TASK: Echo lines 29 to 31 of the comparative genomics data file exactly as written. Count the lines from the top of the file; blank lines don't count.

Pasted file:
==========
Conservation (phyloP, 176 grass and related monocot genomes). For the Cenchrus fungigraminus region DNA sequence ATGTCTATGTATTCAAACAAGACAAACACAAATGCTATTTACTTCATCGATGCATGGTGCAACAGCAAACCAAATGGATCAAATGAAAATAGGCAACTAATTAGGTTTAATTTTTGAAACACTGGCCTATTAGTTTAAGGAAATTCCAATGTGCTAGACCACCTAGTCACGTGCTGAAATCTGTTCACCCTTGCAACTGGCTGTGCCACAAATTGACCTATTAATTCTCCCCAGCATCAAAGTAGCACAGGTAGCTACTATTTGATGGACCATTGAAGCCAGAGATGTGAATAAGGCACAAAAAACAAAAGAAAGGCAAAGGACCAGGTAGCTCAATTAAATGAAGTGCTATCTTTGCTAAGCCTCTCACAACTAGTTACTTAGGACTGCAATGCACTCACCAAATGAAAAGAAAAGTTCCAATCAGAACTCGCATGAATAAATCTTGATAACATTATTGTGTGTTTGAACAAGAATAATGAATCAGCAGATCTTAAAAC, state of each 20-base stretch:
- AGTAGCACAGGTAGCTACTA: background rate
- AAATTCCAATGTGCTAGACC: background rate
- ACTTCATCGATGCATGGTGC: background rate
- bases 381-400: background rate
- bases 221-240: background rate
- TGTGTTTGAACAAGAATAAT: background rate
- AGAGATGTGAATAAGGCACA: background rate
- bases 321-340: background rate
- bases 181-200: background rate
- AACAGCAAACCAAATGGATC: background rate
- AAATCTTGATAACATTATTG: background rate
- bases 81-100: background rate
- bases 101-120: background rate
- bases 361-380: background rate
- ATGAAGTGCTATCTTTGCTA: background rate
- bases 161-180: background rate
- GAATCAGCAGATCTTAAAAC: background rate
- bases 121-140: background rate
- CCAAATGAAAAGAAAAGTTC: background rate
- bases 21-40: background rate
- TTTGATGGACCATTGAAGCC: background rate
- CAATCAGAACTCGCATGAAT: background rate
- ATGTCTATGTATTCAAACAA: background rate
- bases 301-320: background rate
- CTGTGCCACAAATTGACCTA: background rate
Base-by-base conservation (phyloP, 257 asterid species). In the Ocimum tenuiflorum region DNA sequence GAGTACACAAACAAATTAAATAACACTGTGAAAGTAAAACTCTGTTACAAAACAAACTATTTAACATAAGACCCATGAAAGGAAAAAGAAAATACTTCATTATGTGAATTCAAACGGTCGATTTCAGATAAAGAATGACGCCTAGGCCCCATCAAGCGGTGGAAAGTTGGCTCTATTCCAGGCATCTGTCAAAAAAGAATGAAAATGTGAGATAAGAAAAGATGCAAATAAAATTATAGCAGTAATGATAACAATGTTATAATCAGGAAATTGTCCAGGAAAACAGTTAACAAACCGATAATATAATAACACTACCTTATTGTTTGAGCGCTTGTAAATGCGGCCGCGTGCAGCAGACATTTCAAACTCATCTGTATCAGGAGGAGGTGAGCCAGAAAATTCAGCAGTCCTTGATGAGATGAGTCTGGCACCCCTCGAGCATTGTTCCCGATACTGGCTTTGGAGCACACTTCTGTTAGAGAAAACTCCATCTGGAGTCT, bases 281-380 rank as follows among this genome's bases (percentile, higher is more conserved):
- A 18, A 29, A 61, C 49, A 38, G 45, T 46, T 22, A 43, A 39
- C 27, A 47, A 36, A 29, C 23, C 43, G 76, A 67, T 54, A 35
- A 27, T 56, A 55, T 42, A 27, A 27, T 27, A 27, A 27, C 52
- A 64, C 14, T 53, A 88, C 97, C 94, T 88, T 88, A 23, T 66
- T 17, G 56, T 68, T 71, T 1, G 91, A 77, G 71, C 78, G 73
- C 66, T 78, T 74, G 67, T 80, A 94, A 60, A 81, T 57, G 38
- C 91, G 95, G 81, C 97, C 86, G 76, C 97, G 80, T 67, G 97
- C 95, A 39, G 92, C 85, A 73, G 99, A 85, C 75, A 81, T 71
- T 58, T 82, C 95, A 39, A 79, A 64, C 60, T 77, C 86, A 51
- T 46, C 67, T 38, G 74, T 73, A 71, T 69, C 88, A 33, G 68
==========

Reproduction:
- C 27, A 47, A 36, A 29, C 23, C 43, G 76, A 67, T 54, A 35
- A 27, T 56, A 55, T 42, A 27, A 27, T 27, A 27, A 27, C 52
- A 64, C 14, T 53, A 88, C 97, C 94, T 88, T 88, A 23, T 66